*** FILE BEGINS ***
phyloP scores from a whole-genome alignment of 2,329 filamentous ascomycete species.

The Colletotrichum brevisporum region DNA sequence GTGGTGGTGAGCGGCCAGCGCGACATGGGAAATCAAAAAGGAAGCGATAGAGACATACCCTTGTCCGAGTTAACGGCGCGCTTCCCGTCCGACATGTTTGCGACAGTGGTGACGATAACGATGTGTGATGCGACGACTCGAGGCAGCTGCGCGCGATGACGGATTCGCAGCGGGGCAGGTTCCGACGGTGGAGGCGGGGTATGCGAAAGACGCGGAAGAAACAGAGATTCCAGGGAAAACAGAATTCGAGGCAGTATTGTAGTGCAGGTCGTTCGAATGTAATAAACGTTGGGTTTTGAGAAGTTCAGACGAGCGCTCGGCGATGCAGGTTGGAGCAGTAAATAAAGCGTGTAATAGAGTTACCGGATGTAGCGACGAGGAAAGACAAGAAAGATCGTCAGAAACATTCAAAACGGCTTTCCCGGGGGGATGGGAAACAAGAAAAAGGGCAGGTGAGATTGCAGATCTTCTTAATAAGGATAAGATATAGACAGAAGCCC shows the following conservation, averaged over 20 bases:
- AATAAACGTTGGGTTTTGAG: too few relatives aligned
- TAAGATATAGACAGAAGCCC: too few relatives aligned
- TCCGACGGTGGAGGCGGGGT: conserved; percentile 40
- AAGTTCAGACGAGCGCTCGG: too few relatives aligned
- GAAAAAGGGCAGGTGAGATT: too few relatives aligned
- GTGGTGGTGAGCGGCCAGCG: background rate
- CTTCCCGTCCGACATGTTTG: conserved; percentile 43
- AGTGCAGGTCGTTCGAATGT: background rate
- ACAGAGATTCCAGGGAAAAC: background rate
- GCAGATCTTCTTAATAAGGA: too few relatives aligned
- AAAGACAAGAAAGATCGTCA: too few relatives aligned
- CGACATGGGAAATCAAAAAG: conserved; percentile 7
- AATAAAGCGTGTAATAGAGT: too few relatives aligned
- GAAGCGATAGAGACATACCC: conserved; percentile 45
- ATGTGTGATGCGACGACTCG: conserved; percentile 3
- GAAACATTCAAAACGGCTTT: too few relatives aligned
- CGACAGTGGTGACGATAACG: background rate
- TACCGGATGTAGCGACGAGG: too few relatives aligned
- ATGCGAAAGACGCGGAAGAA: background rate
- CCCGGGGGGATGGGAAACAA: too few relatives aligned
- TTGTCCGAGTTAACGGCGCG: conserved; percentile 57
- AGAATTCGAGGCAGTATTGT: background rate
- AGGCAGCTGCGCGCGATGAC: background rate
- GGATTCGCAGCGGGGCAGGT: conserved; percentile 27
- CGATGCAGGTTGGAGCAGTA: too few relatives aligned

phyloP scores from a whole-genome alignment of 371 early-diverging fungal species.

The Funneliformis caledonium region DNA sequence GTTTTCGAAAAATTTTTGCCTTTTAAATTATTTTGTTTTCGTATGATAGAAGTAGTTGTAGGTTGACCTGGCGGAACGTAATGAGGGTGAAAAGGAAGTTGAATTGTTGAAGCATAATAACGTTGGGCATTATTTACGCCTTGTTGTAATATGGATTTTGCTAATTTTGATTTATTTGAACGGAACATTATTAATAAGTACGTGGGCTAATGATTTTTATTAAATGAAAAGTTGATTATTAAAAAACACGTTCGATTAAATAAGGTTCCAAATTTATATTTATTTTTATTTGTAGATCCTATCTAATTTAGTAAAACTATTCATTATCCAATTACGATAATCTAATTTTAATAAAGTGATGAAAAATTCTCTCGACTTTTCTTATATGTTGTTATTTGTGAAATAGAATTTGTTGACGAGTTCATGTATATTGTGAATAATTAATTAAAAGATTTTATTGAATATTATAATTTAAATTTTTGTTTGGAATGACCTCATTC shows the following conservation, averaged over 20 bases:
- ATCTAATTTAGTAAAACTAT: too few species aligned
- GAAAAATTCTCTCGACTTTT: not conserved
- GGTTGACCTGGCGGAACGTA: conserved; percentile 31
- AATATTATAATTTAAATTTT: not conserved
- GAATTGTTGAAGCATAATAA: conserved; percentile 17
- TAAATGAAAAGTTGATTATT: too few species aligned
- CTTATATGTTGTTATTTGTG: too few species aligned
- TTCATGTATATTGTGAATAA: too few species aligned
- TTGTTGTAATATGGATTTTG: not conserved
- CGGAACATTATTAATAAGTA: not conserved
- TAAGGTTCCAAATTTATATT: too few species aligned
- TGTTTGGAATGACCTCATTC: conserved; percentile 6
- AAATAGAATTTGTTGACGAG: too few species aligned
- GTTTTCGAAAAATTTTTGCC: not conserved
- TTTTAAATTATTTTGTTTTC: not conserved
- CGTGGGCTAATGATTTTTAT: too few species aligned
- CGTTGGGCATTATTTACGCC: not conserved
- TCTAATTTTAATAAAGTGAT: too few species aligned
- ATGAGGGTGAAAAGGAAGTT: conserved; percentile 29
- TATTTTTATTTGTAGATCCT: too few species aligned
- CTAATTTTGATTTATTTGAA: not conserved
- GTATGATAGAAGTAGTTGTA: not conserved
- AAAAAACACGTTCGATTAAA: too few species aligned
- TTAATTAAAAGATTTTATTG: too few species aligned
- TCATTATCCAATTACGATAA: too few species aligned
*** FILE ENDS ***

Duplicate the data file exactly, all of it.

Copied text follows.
phyloP scores from a whole-genome alignment of 2,329 filamentous ascomycete species.

The Colletotrichum brevisporum region DNA sequence GTGGTGGTGAGCGGCCAGCGCGACATGGGAAATCAAAAAGGAAGCGATAGAGACATACCCTTGTCCGAGTTAACGGCGCGCTTCCCGTCCGACATGTTTGCGACAGTGGTGACGATAACGATGTGTGATGCGACGACTCGAGGCAGCTGCGCGCGATGACGGATTCGCAGCGGGGCAGGTTCCGACGGTGGAGGCGGGGTATGCGAAAGACGCGGAAGAAACAGAGATTCCAGGGAAAACAGAATTCGAGGCAGTATTGTAGTGCAGGTCGTTCGAATGTAATAAACGTTGGGTTTTGAGAAGTTCAGACGAGCGCTCGGCGATGCAGGTTGGAGCAGTAAATAAAGCGTGTAATAGAGTTACCGGATGTAGCGACGAGGAAAGACAAGAAAGATCGTCAGAAACATTCAAAACGGCTTTCCCGGGGGGATGGGAAACAAGAAAAAGGGCAGGTGAGATTGCAGATCTTCTTAATAAGGATAAGATATAGACAGAAGCCC shows the following conservation, averaged over 20 bases:
- AATAAACGTTGGGTTTTGAG: too few relatives aligned
- TAAGATATAGACAGAAGCCC: too few relatives aligned
- TCCGACGGTGGAGGCGGGGT: conserved; percentile 40
- AAGTTCAGACGAGCGCTCGG: too few relatives aligned
- GAAAAAGGGCAGGTGAGATT: too few relatives aligned
- GTGGTGGTGAGCGGCCAGCG: background rate
- CTTCCCGTCCGACATGTTTG: conserved; percentile 43
- AGTGCAGGTCGTTCGAATGT: background rate
- ACAGAGATTCCAGGGAAAAC: background rate
- GCAGATCTTCTTAATAAGGA: too few relatives aligned
- AAAGACAAGAAAGATCGTCA: too few relatives aligned
- CGACATGGGAAATCAAAAAG: conserved; percentile 7
- AATAAAGCGTGTAATAGAGT: too few relatives aligned
- GAAGCGATAGAGACATACCC: conserved; percentile 45
- ATGTGTGATGCGACGACTCG: conserved; percentile 3
- GAAACATTCAAAACGGCTTT: too few relatives aligned
- CGACAGTGGTGACGATAACG: background rate
- TACCGGATGTAGCGACGAGG: too few relatives aligned
- ATGCGAAAGACGCGGAAGAA: background rate
- CCCGGGGGGATGGGAAACAA: too few relatives aligned
- TTGTCCGAGTTAACGGCGCG: conserved; percentile 57
- AGAATTCGAGGCAGTATTGT: background rate
- AGGCAGCTGCGCGCGATGAC: background rate
- GGATTCGCAGCGGGGCAGGT: conserved; percentile 27
- CGATGCAGGTTGGAGCAGTA: too few relatives aligned

phyloP scores from a whole-genome alignment of 371 early-diverging fungal species.

The Funneliformis caledonium region DNA sequence GTTTTCGAAAAATTTTTGCCTTTTAAATTATTTTGTTTTCGTATGATAGAAGTAGTTGTAGGTTGACCTGGCGGAACGTAATGAGGGTGAAAAGGAAGTTGAATTGTTGAAGCATAATAACGTTGGGCATTATTTACGCCTTGTTGTAATATGGATTTTGCTAATTTTGATTTATTTGAACGGAACATTATTAATAAGTACGTGGGCTAATGATTTTTATTAAATGAAAAGTTGATTATTAAAAAACACGTTCGATTAAATAAGGTTCCAAATTTATATTTATTTTTATTTGTAGATCCTATCTAATTTAGTAAAACTATTCATTATCCAATTACGATAATCTAATTTTAATAAAGTGATGAAAAATTCTCTCGACTTTTCTTATATGTTGTTATTTGTGAAATAGAATTTGTTGACGAGTTCATGTATATTGTGAATAATTAATTAAAAGATTTTATTGAATATTATAATTTAAATTTTTGTTTGGAATGACCTCATTC shows the following conservation, averaged over 20 bases:
- ATCTAATTTAGTAAAACTAT: too few species aligned
- GAAAAATTCTCTCGACTTTT: not conserved
- GGTTGACCTGGCGGAACGTA: conserved; percentile 31
- AATATTATAATTTAAATTTT: not conserved
- GAATTGTTGAAGCATAATAA: conserved; percentile 17
- TAAATGAAAAGTTGATTATT: too few species aligned
- CTTATATGTTGTTATTTGTG: too few species aligned
- TTCATGTATATTGTGAATAA: too few species aligned
- TTGTTGTAATATGGATTTTG: not conserved
- CGGAACATTATTAATAAGTA: not conserved
- TAAGGTTCCAAATTTATATT: too few species aligned
- TGTTTGGAATGACCTCATTC: conserved; percentile 6
- AAATAGAATTTGTTGACGAG: too few species aligned
- GTTTTCGAAAAATTTTTGCC: not conserved
- TTTTAAATTATTTTGTTTTC: not conserved
- CGTGGGCTAATGATTTTTAT: too few species aligned
- CGTTGGGCATTATTTACGCC: not conserved
- TCTAATTTTAATAAAGTGAT: too few species aligned
- ATGAGGGTGAAAAGGAAGTT: conserved; percentile 29
- TATTTTTATTTGTAGATCCT: too few species aligned
- CTAATTTTGATTTATTTGAA: not conserved
- GTATGATAGAAGTAGTTGTA: not conserved
- AAAAAACACGTTCGATTAAA: too few species aligned
- TTAATTAAAAGATTTTATTG: too few species aligned
- TCATTATCCAATTACGATAA: too few species aligned